It appeared last week that the "luck" of President Bill Clinton and Vice President Al Gore was holding. As new revelations surfaced about possible lawbreaking in the way they raised funds for the 1996 campaign, the deaths of Princess Diana and Mother Teresa kept the scandal out of sight, or downplayed, on most networks and in the big newspapers.
Spinners on and off the White House staff were unable to blunt the decision by Attorney General Janet Reno to seriously consider appointing a special prosecutor after Senate testimony by Buddhist nuns, who said campaign money was laundered through their Los Angeles temple. Only those on the receiving end of possible indictments and their defenders claim this fundraiser was something other.
But not even chief White House apologist Lanny Davis, and repeated assertions by the president and vice president that everything they did was "legal and appropriate," may prevail in a credibility battle with Buddhist nuns, who admitted shredding documents, indicating they had a better sense of the legal and moral problem than the vice president.
Another sign that this administration's luck may be about to expire was the firing of The New Republic's editor, Michael Kelly. The magazine's owner Martin Peretz, a close friend of Mr. Gore, found Mr. Kelly's editorials too critical. Surely this is censorship. Imagine the outcry from the media if an editor or reporter had been fired for being too harsh on Ronald Reagan.
But the shooting of the messenger-in this case Mr. Kelly-ensures that others will rise to take his place. In fact, Mr. Kelly may turn up in another venue where his martyrdom will get his opinions even more attention. The credibility of The New Republic has been damaged. Instead of an independent, truth-seeking journal, the magazine has become another tool of obfuscation for the Clinton-Gore White House.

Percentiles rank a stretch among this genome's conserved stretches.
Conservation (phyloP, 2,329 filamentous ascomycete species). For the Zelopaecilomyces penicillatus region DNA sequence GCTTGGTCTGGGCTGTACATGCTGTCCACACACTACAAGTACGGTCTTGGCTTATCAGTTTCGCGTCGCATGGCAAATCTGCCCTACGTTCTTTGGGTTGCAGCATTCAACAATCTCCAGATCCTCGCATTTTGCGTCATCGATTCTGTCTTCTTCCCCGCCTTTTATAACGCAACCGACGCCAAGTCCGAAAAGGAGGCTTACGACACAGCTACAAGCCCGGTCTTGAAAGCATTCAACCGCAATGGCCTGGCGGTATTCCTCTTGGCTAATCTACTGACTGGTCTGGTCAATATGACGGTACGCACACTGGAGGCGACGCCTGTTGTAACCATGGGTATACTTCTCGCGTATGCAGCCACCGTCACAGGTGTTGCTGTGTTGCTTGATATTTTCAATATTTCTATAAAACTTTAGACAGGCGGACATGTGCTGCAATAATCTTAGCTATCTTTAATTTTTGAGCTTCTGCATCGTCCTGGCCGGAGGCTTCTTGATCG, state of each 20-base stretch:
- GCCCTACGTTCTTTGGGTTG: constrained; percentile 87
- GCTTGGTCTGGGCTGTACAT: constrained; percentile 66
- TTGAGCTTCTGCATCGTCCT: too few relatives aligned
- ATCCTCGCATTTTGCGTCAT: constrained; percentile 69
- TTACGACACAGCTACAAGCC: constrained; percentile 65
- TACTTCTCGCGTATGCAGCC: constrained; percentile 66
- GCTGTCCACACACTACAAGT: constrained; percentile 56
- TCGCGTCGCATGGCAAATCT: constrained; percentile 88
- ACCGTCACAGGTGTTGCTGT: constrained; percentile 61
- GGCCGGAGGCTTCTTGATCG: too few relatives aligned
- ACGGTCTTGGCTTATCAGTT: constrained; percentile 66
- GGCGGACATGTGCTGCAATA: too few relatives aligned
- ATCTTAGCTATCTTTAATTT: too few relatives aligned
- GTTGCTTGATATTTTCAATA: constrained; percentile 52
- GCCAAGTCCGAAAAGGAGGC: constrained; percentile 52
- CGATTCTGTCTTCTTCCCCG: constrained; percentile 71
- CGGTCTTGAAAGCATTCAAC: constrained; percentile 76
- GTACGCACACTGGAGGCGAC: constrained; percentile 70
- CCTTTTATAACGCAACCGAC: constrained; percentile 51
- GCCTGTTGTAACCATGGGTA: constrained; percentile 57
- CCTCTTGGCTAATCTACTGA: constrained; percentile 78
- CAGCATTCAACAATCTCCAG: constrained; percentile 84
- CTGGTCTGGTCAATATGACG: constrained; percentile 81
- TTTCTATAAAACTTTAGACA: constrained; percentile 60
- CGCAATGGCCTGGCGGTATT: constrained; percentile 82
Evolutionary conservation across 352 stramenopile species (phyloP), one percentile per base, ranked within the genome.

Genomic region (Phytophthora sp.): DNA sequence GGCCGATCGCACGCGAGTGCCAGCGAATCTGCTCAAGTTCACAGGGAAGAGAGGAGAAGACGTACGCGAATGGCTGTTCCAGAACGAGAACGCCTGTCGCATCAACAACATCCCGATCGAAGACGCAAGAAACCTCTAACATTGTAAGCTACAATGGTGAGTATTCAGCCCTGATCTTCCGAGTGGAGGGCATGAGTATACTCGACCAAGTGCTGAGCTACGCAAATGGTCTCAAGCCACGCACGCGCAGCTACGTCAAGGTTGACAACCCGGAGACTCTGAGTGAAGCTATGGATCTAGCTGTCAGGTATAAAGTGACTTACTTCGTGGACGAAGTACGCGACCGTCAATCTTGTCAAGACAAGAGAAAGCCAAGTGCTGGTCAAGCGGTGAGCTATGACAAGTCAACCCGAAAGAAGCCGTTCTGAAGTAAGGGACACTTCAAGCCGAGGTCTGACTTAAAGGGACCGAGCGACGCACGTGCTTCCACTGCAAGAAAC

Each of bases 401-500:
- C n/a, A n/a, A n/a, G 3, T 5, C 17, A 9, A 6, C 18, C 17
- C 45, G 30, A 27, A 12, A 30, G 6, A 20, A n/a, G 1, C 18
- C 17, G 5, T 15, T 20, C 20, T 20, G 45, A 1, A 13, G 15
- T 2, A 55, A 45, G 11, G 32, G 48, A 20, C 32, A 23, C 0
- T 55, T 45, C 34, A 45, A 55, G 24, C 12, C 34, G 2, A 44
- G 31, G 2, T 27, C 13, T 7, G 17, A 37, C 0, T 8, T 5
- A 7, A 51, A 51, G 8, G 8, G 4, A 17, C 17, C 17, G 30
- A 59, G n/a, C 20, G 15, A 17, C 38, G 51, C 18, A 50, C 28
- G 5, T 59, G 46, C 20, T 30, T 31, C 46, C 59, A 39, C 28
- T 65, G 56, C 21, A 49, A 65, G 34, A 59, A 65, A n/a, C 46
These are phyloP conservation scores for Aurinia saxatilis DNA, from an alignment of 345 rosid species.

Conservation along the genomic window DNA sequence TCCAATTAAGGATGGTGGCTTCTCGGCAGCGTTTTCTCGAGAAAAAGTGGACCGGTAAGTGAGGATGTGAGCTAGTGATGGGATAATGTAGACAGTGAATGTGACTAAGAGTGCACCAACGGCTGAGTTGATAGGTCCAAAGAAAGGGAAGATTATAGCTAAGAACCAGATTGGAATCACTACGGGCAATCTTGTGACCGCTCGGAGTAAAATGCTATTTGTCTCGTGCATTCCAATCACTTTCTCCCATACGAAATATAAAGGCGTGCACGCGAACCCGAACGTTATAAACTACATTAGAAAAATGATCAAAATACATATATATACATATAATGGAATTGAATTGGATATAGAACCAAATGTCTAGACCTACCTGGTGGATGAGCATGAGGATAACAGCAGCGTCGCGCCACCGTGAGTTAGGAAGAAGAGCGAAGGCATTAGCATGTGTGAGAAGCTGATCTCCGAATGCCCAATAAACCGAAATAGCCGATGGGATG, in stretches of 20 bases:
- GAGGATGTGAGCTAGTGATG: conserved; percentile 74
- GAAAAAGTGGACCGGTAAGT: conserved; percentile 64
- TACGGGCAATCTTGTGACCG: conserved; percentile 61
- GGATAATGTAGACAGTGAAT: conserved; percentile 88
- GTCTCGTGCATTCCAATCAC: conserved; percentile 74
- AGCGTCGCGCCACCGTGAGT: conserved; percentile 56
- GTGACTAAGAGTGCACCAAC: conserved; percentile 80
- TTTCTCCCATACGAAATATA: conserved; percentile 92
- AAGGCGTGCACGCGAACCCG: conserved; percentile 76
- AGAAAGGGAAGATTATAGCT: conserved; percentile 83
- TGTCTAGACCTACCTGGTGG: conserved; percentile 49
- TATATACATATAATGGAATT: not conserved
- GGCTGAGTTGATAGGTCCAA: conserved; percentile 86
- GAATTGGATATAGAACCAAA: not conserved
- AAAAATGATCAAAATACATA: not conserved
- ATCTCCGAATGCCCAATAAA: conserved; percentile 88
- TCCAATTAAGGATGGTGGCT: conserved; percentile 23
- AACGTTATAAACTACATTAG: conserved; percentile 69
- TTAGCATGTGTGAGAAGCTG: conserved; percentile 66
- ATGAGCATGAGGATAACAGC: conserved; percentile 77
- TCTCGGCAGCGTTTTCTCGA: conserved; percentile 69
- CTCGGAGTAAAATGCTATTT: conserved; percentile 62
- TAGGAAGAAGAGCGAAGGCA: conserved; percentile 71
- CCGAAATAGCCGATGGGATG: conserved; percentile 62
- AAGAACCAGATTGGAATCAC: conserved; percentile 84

Viewers fortunate enough to have access to cable channels carrying the Senate hearings saw Mr. Gore's former deputy chief of staff, David Strauss, try to persuade the committee that the more than fourscore fundraising calls his boss made from the vice president's office were not what they clearly appear to be.
If Miss Reno names a special counsel to look into Mr. Gore's attempts to reach out from his office and put the campaign-contribution touch on donors, his presidential chances in 2000 will be significantly diminished. Anyone who positions himself as "Mr. Clean" begins to look mighty dirty when he acquires a single stain.
The attorney general has painted herself into a corner. She first said she was not naming an independent counsel because there was no evidence to suggest that the vice president had raised any hard money (that is, money that goes directly to political candidates, as opposed to soft money, funds directed to parties and political action committees). But last week's front-page story in The Washington Post about soft money raised by Mr. Gore transferred to hard-money accounts strips away Miss Reno's last line of defense. If she refuses to name an independent counsel now, she will be seen by many to be obstructing justice.
There are too many polluted streams running beneath this administration for the broadcast networks, most people's main source of news, to continue their virtual cover-up and distortion of the Clinton-Gore legal and ethical problems. Instead of "the most ethical administration in history," this bunch has become the sleaziest. We've just reached the pinnacle of this administration's pile of ethical garbage, built on a stinking foundation laid by Mike Espy, Hazel O'Leary, Ron Brown, and others.
Al Gore is the weak link. If the vice president-the political Siamese twin of the president-stumbles, watch for the entire White House of cards to finally come crashing down with him.
c 1997, Los Angeles Times Syndicate